silver buckles.  As the countenances of these gentlemen offered
nothing very interesting to the multitude, whisperings arose, little
by little, among the spectators, then some bold spirits ventured a
jest or two upon the fattest or the baldest of the townsmen, and at
last the boldest of the lazzaroni slipped between the soldiers' legs
to collect the wax that was running down from the lighted tapers.

After the craftsmen, the religious orders marched past, from the
Dominicans to the Carthusians, from the Carmelites to the Capuchins.
They advanced slowly, their eyes cast down, their step austere, their
hands on their hearts; some faces were rubicund and shining, with
large cheek-hones and rounded chins, herculean heads upon bullnecks;
some, thin and livid, with cheeks hollowed by suffering and
penitence, and with the look of living ghosts; in short, here were
the two sides of monastic life.

At this moment, Nunziata and Gelsomina, two charming damsels, taking
advantage of an old corporal's politeness, pushed forward their
pretty heads into the first rank.  The break in the line was
conspicuous; but the sly warrior seemed just a little lax in the
matter of discipline.

"Oh, there is Father Bruno!" said Gelsomina suddenly.  "Good-day,
Father Bruno."

"Hush, cousin!  People do not talk to the procession."

"How absurd!  He is my confessor.  May I not say good-morning to my

"Silence, chatterboxes!"

"Who was that spoke?"

"Oh, my dear, it was Brother Cucuzza, the begging friar."

"Where is he?  Where is he?"

"There he is, along there, laughing into his beard.  How bold he is!"

"Ah, God in heaven!  If we were to dream of him---"

While the two cousins were pouring out endless comments upon the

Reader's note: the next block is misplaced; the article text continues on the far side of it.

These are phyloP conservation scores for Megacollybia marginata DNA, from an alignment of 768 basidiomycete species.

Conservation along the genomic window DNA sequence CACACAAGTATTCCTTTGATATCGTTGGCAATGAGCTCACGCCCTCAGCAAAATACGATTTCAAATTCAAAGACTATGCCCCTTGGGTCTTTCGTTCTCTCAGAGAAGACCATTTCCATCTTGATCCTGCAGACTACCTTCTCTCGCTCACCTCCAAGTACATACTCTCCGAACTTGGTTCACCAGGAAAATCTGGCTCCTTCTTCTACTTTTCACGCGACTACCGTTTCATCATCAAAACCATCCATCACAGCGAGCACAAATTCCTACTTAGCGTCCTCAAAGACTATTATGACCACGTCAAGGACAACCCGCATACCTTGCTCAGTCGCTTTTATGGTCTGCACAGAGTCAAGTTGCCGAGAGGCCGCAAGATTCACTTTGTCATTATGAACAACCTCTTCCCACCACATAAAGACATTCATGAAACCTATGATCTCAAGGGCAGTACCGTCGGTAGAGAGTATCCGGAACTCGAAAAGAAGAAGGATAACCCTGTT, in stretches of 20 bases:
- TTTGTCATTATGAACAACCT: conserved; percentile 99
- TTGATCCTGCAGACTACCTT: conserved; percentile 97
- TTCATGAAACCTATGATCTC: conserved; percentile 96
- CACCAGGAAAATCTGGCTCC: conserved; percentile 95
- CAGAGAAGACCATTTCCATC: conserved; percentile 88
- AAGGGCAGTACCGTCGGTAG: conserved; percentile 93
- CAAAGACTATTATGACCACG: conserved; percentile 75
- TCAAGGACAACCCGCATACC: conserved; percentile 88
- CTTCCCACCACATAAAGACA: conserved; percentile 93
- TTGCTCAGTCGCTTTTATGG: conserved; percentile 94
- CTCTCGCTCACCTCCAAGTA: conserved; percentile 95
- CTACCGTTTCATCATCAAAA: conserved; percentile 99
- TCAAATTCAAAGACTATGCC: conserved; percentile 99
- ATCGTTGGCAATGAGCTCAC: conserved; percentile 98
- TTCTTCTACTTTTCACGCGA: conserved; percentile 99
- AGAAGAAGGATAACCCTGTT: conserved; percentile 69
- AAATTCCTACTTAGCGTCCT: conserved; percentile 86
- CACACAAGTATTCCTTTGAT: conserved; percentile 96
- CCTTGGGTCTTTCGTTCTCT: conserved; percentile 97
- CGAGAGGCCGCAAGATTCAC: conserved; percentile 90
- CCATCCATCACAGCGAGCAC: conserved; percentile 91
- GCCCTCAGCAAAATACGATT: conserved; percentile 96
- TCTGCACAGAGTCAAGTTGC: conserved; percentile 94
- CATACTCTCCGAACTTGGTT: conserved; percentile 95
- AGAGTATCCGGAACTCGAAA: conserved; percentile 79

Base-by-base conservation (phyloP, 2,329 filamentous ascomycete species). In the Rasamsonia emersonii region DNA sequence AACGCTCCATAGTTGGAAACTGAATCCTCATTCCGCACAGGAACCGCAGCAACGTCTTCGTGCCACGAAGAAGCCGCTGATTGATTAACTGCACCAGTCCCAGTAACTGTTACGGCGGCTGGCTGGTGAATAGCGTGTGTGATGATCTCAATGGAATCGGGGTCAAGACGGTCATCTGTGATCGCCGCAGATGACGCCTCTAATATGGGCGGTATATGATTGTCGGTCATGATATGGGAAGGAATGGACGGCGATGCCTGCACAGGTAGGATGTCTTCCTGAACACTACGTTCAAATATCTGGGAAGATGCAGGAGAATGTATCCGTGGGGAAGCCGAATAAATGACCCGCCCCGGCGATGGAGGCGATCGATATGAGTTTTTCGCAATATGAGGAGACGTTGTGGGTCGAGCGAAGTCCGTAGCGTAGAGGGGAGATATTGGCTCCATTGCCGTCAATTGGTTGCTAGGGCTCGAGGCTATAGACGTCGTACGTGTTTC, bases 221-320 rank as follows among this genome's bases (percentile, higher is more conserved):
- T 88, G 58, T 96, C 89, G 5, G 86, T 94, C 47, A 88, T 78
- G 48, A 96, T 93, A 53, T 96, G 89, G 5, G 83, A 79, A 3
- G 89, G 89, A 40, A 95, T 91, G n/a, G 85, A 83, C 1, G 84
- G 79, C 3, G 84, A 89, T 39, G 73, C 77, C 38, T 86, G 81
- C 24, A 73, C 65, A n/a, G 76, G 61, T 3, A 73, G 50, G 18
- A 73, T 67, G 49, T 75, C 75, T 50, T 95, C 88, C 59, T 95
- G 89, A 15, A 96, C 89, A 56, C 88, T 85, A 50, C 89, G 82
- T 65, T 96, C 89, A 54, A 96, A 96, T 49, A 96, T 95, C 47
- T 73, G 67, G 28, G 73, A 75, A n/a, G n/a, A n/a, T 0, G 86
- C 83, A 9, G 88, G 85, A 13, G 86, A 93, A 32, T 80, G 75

Capuchins and their beards, the capes of the canons and the surplices
of the seminarists, the 'feroci' came running across from the other
side to re-establish order with the help of their gun-stocks.

"By the blood of my patron saint," cried a stentorian voice, "if I
catch you between my finger and thumb, I will straighten your back
for the rest of your days."

"Who are you falling out with, Gennaro?"

"With this accursed hunchback, who has been worrying my back for the
last hour, as though he could see through it."

"It is a shame," returned the hunchback in a tone of lamentation;
"I have been here since last night, I slept out of doors to keep my
place, and here is this abominable giant comes to stick himself in
front of me like an obelisk."

The hunchback was lying like a Jew, but the crowd rose unanimously
against the obelisk.  He was, in one way, their superior, and
majorities are always made up of pigmies.

"Hi!  Come down from your stand!"

"Hi! get off your pedestal!"

"Off with your hat!"

"Down with your head!"

"Sit down!"

"Lie down!"

This revival of curiosity expressing itself in invectives evidently
betokened the crisis of the show.  And indeed the chapters of canons,
the clergy and bishops, the pages and chamberlains, the
representatives of the city, and the gentlemen of the king's chamber
now appeared, and finally the king himself, who, bare-headed and
carrying a taper, followed the magnificent statue of the Virgin.  The
contrast was striking: after the grey-headed monks and pale novices
came brilliant young captains, affronting heaven with the points of
their moustaches, riddling the latticed windows with killing glances,